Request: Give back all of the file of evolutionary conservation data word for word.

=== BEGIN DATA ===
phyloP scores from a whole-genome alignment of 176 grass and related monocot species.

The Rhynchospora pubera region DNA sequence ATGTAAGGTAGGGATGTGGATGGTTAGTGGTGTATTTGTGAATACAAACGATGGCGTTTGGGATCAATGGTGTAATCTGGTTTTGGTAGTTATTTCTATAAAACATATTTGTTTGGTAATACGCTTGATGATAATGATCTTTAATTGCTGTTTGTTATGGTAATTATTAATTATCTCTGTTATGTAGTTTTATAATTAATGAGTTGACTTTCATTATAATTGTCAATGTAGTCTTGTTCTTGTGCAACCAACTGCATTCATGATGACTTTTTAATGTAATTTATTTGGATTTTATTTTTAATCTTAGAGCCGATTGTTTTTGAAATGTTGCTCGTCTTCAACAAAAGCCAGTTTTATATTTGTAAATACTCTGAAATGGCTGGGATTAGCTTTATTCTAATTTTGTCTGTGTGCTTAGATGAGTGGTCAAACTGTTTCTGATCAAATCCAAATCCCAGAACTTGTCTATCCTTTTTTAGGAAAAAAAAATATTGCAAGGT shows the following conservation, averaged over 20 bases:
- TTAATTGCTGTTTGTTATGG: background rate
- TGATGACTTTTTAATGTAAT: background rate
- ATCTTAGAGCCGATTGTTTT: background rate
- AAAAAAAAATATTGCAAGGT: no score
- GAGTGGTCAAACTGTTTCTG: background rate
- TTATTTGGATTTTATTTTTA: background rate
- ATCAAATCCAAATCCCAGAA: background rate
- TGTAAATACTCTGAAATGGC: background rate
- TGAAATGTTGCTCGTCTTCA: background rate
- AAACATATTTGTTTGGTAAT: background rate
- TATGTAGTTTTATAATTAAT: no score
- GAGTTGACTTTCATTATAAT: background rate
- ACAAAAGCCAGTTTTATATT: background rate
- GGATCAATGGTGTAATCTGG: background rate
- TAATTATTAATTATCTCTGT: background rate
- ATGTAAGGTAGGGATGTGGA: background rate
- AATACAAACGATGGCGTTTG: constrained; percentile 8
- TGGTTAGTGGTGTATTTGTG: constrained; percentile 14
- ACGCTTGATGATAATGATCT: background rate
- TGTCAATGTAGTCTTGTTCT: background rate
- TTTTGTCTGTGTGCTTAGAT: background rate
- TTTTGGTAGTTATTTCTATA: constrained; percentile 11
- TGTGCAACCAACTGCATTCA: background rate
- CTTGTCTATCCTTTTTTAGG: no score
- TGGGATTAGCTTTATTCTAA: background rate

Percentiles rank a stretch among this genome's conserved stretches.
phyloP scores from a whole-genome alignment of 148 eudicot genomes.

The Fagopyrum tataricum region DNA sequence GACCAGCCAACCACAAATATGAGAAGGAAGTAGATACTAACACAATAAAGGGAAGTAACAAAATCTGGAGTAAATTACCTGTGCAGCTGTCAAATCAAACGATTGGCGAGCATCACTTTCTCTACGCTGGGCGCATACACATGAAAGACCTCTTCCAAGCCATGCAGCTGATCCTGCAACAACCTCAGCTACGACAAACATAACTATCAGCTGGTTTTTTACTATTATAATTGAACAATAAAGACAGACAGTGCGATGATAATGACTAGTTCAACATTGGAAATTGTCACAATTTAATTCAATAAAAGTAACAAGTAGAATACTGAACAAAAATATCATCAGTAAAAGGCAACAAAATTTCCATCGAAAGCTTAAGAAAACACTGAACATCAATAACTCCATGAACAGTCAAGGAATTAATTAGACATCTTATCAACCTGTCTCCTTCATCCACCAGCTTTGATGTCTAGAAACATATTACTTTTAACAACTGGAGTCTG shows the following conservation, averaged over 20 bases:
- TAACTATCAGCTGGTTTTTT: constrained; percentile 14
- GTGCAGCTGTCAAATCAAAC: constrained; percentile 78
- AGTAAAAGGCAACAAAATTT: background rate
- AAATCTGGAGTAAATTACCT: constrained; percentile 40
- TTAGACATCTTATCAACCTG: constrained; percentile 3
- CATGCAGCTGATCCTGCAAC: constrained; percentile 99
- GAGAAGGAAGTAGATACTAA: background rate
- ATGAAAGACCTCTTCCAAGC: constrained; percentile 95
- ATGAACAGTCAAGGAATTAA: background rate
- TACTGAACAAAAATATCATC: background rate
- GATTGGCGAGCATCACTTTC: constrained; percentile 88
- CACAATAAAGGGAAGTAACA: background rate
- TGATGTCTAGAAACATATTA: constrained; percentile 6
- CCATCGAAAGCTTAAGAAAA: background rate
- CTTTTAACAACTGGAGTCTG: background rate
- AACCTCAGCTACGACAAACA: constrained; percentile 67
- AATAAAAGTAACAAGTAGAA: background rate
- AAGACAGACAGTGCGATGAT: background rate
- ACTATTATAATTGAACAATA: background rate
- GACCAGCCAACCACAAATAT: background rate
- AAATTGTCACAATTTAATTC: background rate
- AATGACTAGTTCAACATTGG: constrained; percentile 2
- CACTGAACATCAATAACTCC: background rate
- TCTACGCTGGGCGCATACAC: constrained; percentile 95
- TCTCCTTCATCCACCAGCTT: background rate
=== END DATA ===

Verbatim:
phyloP scores from a whole-genome alignment of 176 grass and related monocot species.

The Rhynchospora pubera region DNA sequence ATGTAAGGTAGGGATGTGGATGGTTAGTGGTGTATTTGTGAATACAAACGATGGCGTTTGGGATCAATGGTGTAATCTGGTTTTGGTAGTTATTTCTATAAAACATATTTGTTTGGTAATACGCTTGATGATAATGATCTTTAATTGCTGTTTGTTATGGTAATTATTAATTATCTCTGTTATGTAGTTTTATAATTAATGAGTTGACTTTCATTATAATTGTCAATGTAGTCTTGTTCTTGTGCAACCAACTGCATTCATGATGACTTTTTAATGTAATTTATTTGGATTTTATTTTTAATCTTAGAGCCGATTGTTTTTGAAATGTTGCTCGTCTTCAACAAAAGCCAGTTTTATATTTGTAAATACTCTGAAATGGCTGGGATTAGCTTTATTCTAATTTTGTCTGTGTGCTTAGATGAGTGGTCAAACTGTTTCTGATCAAATCCAAATCCCAGAACTTGTCTATCCTTTTTTAGGAAAAAAAAATATTGCAAGGT shows the following conservation, averaged over 20 bases:
- TTAATTGCTGTTTGTTATGG: background rate
- TGATGACTTTTTAATGTAAT: background rate
- ATCTTAGAGCCGATTGTTTT: background rate
- AAAAAAAAATATTGCAAGGT: no score
- GAGTGGTCAAACTGTTTCTG: background rate
- TTATTTGGATTTTATTTTTA: background rate
- ATCAAATCCAAATCCCAGAA: background rate
- TGTAAATACTCTGAAATGGC: background rate
- TGAAATGTTGCTCGTCTTCA: background rate
- AAACATATTTGTTTGGTAAT: background rate
- TATGTAGTTTTATAATTAAT: no score
- GAGTTGACTTTCATTATAAT: background rate
- ACAAAAGCCAGTTTTATATT: background rate
- GGATCAATGGTGTAATCTGG: background rate
- TAATTATTAATTATCTCTGT: background rate
- ATGTAAGGTAGGGATGTGGA: background rate
- AATACAAACGATGGCGTTTG: constrained; percentile 8
- TGGTTAGTGGTGTATTTGTG: constrained; percentile 14
- ACGCTTGATGATAATGATCT: background rate
- TGTCAATGTAGTCTTGTTCT: background rate
- TTTTGTCTGTGTGCTTAGAT: background rate
- TTTTGGTAGTTATTTCTATA: constrained; percentile 11
- TGTGCAACCAACTGCATTCA: background rate
- CTTGTCTATCCTTTTTTAGG: no score
- TGGGATTAGCTTTATTCTAA: background rate

Percentiles rank a stretch among this genome's conserved stretches.
phyloP scores from a whole-genome alignment of 148 eudicot genomes.

The Fagopyrum tataricum region DNA sequence GACCAGCCAACCACAAATATGAGAAGGAAGTAGATACTAACACAATAAAGGGAAGTAACAAAATCTGGAGTAAATTACCTGTGCAGCTGTCAAATCAAACGATTGGCGAGCATCACTTTCTCTACGCTGGGCGCATACACATGAAAGACCTCTTCCAAGCCATGCAGCTGATCCTGCAACAACCTCAGCTACGACAAACATAACTATCAGCTGGTTTTTTACTATTATAATTGAACAATAAAGACAGACAGTGCGATGATAATGACTAGTTCAACATTGGAAATTGTCACAATTTAATTCAATAAAAGTAACAAGTAGAATACTGAACAAAAATATCATCAGTAAAAGGCAACAAAATTTCCATCGAAAGCTTAAGAAAACACTGAACATCAATAACTCCATGAACAGTCAAGGAATTAATTAGACATCTTATCAACCTGTCTCCTTCATCCACCAGCTTTGATGTCTAGAAACATATTACTTTTAACAACTGGAGTCTG shows the following conservation, averaged over 20 bases:
- TAACTATCAGCTGGTTTTTT: constrained; percentile 14
- GTGCAGCTGTCAAATCAAAC: constrained; percentile 78
- AGTAAAAGGCAACAAAATTT: background rate
- AAATCTGGAGTAAATTACCT: constrained; percentile 40
- TTAGACATCTTATCAACCTG: constrained; percentile 3
- CATGCAGCTGATCCTGCAAC: constrained; percentile 99
- GAGAAGGAAGTAGATACTAA: background rate
- ATGAAAGACCTCTTCCAAGC: constrained; percentile 95
- ATGAACAGTCAAGGAATTAA: background rate
- TACTGAACAAAAATATCATC: background rate
- GATTGGCGAGCATCACTTTC: constrained; percentile 88
- CACAATAAAGGGAAGTAACA: background rate
- TGATGTCTAGAAACATATTA: constrained; percentile 6
- CCATCGAAAGCTTAAGAAAA: background rate
- CTTTTAACAACTGGAGTCTG: background rate
- AACCTCAGCTACGACAAACA: constrained; percentile 67
- AATAAAAGTAACAAGTAGAA: background rate
- AAGACAGACAGTGCGATGAT: background rate
- ACTATTATAATTGAACAATA: background rate
- GACCAGCCAACCACAAATAT: background rate
- AAATTGTCACAATTTAATTC: background rate
- AATGACTAGTTCAACATTGG: constrained; percentile 2
- CACTGAACATCAATAACTCC: background rate
- TCTACGCTGGGCGCATACAC: constrained; percentile 95
- TCTCCTTCATCCACCAGCTT: background rate